Asian countries will look closely at Pentagon procurement plans

Following US defence secretary Robert Gates’ plans to overhaul his country’s military procurement process, it is clear that there will be some winners and losers in Asia.

Japan suffered the biggest setback, given that the Lockheed Martin F-22 Raptor that it covets so much will not be produced beyond the 187 on order. It is unlikely that the US Congress will give its nod for the fifth-generation stealth fighter to be exported.

Countries that are keen on the Lockheed Martin F-35 Joint Strike Fighter will be happier. The US has increased its focus on the programme and will now buy 30 aircraft in 2010, up from 14 this year. Japan is now likely to turn its attention to the F-35, while several others like Australia, Singapore and South Korea will be engaged.

Without any major export orders, Boeing’s C-17 transport aircraft production line is likely to end as Washington has decided not to buy any more of the type. India and Australia remain potential customers, but the cost is likely to be higher than expected.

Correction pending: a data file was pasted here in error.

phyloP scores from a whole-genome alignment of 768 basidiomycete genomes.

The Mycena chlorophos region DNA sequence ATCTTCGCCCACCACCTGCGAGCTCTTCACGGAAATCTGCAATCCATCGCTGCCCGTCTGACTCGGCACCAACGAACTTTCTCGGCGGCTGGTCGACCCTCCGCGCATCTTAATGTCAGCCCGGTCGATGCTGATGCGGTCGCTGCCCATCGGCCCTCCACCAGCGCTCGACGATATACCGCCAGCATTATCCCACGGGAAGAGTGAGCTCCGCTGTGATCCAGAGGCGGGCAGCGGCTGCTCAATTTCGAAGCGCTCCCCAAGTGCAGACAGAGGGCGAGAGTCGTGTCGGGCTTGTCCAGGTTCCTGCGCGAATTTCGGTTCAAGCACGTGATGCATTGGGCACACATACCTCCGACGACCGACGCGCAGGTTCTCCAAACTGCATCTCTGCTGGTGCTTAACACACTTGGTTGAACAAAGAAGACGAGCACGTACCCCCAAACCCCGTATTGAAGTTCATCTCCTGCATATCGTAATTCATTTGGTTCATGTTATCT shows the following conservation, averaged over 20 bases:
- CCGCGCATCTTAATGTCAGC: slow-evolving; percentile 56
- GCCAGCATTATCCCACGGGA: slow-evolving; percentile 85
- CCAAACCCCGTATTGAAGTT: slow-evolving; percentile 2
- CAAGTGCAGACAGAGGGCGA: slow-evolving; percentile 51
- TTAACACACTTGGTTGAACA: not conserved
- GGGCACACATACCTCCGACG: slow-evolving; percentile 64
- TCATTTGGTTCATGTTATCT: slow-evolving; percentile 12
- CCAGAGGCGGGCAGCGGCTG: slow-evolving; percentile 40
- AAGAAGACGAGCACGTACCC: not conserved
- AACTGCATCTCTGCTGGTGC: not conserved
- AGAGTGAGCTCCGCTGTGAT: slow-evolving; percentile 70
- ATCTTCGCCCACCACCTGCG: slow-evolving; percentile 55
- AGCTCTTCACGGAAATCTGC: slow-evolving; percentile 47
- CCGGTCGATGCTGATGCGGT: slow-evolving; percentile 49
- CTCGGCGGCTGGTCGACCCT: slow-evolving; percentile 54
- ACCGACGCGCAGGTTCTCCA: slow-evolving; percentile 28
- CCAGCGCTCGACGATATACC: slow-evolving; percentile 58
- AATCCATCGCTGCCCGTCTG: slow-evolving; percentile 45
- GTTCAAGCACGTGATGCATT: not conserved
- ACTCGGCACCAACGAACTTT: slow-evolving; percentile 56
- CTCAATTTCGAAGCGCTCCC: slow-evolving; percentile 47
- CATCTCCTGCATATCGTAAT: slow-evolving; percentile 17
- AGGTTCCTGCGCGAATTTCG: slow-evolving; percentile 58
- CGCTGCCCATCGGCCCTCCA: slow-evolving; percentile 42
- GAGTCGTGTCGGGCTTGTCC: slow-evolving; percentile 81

Boeing probably suffered the most in the reassessment, but the company received a minor boost when the US government said that it would buy 30 F/A-18E/Fs in 2010, up from a previous plan to buy only 18. The type is in contention in India and Japan, and could be offered to countries like Malaysia and Indonesia.

Unmanned aerial vehicles like the Predator and Reaper will also be in greater demand across the region, in line with Washington’s increased focus on the technology.

Gates’ announcement is bound to lead to one thing – expect business development honchos from the various US military contractors to spend more time in Asia as they come under pressure to diversify their companies’ revenue streams.

Meanwhile, here is a video of the F-22 Raptor on an exercise in Kadena, Japan, earlier this year. It looks increasingly like the only time the fighter will be on Japanese soil is when it is flying in USAF colours!

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